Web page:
Biff, CEO of Biff Industries, had his feet up on his desk, leaning back in his leather high-back chair, and was tossing wads of paper across his office at the small basketball hoop that was on the back of his closed door. The pieces of paper were pages out of a copy of the latest Annual Report. It had been a good report. It had regaled the attendees at the latest shareholders meeting and afterwards the happy shareholders had pounded him on the back and had showered him enthusiastic kudos. It only goes to show the power of creative writing coupled with obtuse graphs that, while conveying nothing of any importance, do so in brilliant colors and dazzling styles.
But a new fiscal year was starting and this Annual Report, no matter how attractively the data inside of it had been presented, was now just so much recycling.
His intercom buzzed and he said, “Yes?” without taking his feet off his desk, without straightening up, and still managing to make a three-pointer from outside the paint.
“Mr. Sanders is here to see you,” came Janis’ disembodied voice from the intercom.
“Send him in,” said Biff, taking another flyer at the basket, causing the wadded-up sheet of Annual Report to bounce off of the snowy white hair of the rotund and bearded figure of his Director of Software.
Biff took his feet off the desk and stood up.
“You blocked my three-pointer,” said Biff. His voice wasn’t accusatory. Everything he said was matter-of-fact and there was always the faintest smile on his lips as if he were thinking of a great joke but was deliberately holding it back and waiting for just the right moment to deliver it.
“Next time drive in and lay it up,” replied Sanders who, in contrast to Biff, had a demeanor that never conveyed a sense of humor or mirth. He had a curmudgeonly gruffness about him, though he thought himself quite witty. And sometimes he was … though often unintentionally.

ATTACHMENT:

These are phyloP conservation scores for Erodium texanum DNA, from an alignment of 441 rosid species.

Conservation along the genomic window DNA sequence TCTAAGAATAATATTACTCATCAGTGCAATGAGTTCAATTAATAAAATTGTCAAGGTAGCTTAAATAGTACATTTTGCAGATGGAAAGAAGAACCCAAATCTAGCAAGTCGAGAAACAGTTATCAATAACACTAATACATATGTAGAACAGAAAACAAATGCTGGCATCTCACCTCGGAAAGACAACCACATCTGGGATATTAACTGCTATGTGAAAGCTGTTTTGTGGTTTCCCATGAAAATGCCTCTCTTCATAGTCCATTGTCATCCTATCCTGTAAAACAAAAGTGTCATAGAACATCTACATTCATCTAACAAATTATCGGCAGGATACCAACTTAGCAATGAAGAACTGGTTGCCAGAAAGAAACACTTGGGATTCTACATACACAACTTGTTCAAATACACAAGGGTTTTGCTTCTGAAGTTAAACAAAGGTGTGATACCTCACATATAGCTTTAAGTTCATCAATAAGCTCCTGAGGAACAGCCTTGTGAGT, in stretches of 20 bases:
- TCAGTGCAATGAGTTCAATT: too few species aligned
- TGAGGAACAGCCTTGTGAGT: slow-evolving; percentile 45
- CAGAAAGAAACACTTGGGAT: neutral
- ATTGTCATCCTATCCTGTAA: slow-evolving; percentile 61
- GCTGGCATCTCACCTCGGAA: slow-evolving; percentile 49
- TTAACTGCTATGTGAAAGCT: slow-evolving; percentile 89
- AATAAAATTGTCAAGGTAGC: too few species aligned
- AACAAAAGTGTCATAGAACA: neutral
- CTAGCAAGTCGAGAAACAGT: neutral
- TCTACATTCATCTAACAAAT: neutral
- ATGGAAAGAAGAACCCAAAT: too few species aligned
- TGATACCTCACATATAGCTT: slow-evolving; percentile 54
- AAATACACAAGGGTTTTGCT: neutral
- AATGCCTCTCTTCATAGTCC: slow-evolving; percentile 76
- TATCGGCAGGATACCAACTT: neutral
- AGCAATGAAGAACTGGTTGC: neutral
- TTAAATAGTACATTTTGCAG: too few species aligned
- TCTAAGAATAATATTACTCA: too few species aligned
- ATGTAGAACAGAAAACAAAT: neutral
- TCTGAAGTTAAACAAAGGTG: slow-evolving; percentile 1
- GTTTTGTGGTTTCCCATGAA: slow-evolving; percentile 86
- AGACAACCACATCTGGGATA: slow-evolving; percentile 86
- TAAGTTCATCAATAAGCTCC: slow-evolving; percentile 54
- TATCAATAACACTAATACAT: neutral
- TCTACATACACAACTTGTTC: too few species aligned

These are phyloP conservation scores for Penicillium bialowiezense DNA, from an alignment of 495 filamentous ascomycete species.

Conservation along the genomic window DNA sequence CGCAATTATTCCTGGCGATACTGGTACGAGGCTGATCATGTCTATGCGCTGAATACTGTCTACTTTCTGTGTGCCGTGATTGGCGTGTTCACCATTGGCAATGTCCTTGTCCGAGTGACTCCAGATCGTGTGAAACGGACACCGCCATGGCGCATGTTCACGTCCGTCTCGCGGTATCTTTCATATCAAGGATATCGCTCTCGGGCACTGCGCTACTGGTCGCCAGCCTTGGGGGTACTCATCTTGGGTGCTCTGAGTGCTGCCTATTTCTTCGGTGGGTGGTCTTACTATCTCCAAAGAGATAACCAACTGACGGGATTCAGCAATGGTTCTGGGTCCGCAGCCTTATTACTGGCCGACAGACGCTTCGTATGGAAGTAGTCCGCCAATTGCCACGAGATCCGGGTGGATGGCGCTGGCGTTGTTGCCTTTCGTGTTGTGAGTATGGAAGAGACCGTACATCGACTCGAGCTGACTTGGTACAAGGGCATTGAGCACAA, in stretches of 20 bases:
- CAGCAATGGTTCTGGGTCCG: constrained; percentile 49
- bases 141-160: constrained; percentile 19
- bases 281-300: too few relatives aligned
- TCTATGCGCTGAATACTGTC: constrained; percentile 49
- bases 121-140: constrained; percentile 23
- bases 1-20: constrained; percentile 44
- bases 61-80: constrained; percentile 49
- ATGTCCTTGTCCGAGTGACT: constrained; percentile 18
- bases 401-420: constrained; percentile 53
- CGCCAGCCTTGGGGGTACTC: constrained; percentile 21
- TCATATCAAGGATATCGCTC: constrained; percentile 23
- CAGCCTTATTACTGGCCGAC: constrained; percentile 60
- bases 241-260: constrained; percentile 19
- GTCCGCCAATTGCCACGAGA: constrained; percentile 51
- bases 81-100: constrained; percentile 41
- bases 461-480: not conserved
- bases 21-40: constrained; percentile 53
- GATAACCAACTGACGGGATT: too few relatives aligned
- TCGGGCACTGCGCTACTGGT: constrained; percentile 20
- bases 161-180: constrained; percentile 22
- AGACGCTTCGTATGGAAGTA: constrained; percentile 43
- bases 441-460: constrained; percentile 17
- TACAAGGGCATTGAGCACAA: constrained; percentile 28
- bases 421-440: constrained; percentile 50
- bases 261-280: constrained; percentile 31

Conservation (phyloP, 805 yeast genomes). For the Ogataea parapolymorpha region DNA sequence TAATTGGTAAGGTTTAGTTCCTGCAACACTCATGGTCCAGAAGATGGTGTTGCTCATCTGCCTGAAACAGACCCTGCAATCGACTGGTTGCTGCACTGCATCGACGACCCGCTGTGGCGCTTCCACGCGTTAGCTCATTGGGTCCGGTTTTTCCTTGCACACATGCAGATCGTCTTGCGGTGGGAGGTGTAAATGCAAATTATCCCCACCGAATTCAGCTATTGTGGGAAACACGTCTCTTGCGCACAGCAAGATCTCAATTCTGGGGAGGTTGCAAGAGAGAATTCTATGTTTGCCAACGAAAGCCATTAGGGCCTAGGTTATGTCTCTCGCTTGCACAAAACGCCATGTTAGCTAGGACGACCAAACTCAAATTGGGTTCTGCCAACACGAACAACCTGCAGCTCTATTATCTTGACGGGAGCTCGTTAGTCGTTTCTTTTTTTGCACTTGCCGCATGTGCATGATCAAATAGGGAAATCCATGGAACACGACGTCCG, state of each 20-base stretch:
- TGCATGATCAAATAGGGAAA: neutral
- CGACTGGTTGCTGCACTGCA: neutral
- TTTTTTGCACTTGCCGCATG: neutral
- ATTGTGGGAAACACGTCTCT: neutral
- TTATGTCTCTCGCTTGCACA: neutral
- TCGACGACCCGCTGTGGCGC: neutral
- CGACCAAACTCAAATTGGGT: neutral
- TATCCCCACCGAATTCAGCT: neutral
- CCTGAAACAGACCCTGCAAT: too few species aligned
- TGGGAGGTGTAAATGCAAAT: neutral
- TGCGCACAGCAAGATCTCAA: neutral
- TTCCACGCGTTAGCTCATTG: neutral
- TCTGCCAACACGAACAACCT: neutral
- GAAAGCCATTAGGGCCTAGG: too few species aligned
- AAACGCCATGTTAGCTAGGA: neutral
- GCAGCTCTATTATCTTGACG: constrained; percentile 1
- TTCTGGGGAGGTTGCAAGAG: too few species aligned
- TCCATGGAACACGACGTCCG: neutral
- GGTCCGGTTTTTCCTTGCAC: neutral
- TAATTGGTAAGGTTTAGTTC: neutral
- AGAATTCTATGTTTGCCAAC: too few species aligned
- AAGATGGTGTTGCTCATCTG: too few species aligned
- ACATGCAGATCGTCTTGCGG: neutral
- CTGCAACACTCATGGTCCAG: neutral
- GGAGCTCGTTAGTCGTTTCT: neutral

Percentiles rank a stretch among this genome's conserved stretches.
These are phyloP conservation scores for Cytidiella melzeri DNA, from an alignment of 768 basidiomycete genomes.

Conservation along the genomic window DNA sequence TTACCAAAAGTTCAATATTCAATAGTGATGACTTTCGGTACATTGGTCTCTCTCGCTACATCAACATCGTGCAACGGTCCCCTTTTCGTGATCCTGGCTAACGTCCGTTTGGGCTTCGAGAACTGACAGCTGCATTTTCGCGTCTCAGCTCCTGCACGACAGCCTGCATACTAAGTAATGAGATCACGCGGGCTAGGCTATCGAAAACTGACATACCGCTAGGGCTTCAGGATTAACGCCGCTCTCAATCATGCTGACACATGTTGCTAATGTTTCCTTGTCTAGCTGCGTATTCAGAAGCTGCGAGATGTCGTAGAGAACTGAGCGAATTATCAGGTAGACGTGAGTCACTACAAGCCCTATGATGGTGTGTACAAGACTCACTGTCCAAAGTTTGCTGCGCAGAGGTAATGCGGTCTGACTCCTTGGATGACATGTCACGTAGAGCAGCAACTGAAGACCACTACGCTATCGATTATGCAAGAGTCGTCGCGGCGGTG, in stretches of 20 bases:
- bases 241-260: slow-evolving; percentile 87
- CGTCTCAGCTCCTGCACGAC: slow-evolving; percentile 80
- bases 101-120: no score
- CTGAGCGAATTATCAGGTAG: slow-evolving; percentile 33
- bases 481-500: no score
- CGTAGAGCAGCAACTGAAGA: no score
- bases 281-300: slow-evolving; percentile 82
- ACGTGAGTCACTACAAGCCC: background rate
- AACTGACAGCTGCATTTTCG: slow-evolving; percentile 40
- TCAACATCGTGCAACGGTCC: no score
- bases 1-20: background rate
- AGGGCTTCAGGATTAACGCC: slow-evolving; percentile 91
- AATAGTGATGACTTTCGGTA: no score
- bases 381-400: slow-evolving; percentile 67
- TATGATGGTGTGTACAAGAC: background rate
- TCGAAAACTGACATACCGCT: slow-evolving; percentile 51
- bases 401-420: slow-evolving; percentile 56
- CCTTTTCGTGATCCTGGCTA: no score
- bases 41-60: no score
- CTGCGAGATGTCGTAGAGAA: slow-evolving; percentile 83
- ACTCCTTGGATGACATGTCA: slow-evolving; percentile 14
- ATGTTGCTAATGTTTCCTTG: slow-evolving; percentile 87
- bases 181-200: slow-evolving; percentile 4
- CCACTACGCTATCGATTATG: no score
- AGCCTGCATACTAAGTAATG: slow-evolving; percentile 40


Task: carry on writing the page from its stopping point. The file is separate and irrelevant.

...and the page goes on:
“Not my style,” said Biff. “I’m not a physical player. Anyway, you came in before I said you could.”
“I heard you say I could come in on the intercom.”
“And yet, you were in my inner sanctum before the words were out of my mouth. Are you telling me that you’re capable of faster than light travel?”
“I had my hand on the knob.”
Biff’s permanent little smile deepened and flickered for half a second. But instead of saying whatever he was thinking, he merely said, “Drink?” as he walked over to the fully stocked bar that looked like an ordinary credenza most of the time.
“It’s 9 o’clock in the morning,” said the portly software director, slightly judgmentally.
“Well, then you should try to get in earlier.” Biff finished pouring himself an amber liquid into a glass and gave it a shot of seltzer and two ice cubes. “What’s on your mind, Sand-Man?”
“We need new servers.”
“Oh? Is there trouble in the cafeteria?”
“Oh, I see. And why do you need new servers?”
“The current ones are just too slow. They don’t have the bandwidth to keep up with the traffic.”
“And how much do these things cost?”
“It will cost about fifty thousand dollars to upgrade all of them, including installation.”
“Ooooh,” said Biff, wincing as if he had just witnessed a band-aid getting ripped off of someone’s hairy arm. “That’s too bad.”
“Too expensive?” asked Sanders, as if that were what he was expecting to hear.
“No,” said Biff, taking a casual swig of his drink. “Too cheap.”
“Too cheap?” asked Sanders, shocked.
“Yes. It needs to be over a hundred thousand dollars to trip the threshold to be considered a capital expense.”
“Well, we can just buy them with non-capital dollars.”
“One would think, wouldn’t one?” said Biff sympathetically. “But, sadly, we can’t do that.”
“Well, we can’t charge them to any current contracts. Not only would that lower profits, but it would give the client an ownership claim on the servers.”
Biff shrugged and sipped his drink. “It’s contractual.”
“What about the internal improvement budgets?” asked Sanders.
“Those are for labor. This would be material.”
“This is ridiculous,” said the exasperated Sanders. “We make obscene profits and yet we can’t buy a measly fifty-thousand dollars’ worth of servers to help us do our jobs better!”
“You’re right about that,” said Biff, thoughtfully. “But I’ll tell you what we CAN do.”
“We can buy a hundred thousand dollars’ worth of servers!” he said, smiling.
“But I only need half that many.”
“Then you won’t get them.”
“So, if I buy double what I need, I can get them?”
“Bingo,” said Biff, raising his drink to Sanders and smiling.
“It’s better than stupid!” said Biff triumphantly. “It’s tax law!”